Political Science prepares students for active citizenship, public affairs careers, and advanced social sciences and professions study by training them to become good observers of political behavior in their own country and worldwide.
It is an exciting field because of its complexity, its diversity, and, above all, its relevance to the modern world. Political scientists attempt to describe and explain the wide range of political systems using various powerful analytical techniques.
An education in political science exposes students to issues over which people struggle and disagree in the United States, Europe, Asia, Africa, and Latin America. Students learn about the latest research findings on public opinion, executives and bureaucracies, parties and elections, the legislative and judicial systems, international organizations, and other aspects of the governmental process. They acquire a better understanding of how public affairs are conducted and a more practical knowledge of how citizens, elected representatives, judges, and administrators approach the decisions they are called upon to make.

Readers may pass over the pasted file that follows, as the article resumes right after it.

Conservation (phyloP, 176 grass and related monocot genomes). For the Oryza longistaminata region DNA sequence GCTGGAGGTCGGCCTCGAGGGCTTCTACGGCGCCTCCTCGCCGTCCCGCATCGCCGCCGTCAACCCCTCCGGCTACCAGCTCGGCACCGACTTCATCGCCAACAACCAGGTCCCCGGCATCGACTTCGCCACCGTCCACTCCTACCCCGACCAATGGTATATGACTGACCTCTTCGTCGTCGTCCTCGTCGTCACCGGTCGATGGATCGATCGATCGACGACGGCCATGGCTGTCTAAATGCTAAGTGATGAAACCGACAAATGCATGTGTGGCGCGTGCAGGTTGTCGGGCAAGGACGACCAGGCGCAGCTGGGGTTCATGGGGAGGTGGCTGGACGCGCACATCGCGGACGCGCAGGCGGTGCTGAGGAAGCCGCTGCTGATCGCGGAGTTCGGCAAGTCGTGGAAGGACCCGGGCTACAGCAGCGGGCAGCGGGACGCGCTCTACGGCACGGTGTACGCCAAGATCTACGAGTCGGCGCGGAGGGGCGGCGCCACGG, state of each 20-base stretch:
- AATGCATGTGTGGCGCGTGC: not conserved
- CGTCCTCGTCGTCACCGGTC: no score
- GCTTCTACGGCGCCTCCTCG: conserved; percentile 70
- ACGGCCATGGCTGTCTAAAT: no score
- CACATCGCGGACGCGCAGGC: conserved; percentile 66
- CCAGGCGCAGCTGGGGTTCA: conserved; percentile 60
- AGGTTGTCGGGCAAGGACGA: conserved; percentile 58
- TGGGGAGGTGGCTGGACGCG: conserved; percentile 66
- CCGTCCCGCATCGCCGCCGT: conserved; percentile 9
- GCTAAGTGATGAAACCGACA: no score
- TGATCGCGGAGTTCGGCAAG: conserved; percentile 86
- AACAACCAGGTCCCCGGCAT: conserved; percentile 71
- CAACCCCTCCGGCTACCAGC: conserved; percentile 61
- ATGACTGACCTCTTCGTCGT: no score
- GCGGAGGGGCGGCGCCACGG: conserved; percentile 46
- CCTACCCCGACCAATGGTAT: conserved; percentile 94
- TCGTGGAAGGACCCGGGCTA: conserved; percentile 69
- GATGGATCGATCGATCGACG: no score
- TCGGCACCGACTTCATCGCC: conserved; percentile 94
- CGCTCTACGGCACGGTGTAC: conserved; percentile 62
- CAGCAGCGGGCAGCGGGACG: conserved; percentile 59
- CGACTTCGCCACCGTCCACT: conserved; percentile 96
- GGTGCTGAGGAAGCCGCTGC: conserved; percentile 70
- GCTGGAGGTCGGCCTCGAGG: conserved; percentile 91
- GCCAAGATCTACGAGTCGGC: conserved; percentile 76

Political science cannot be studied in isolation from other disciplines. Many different and constantly changing influences - historical, geographical, economic, sociological, psychological, philosophical, and cultural - determine the form and continually affect the functioning of political systems. See our Research Sub Fields below.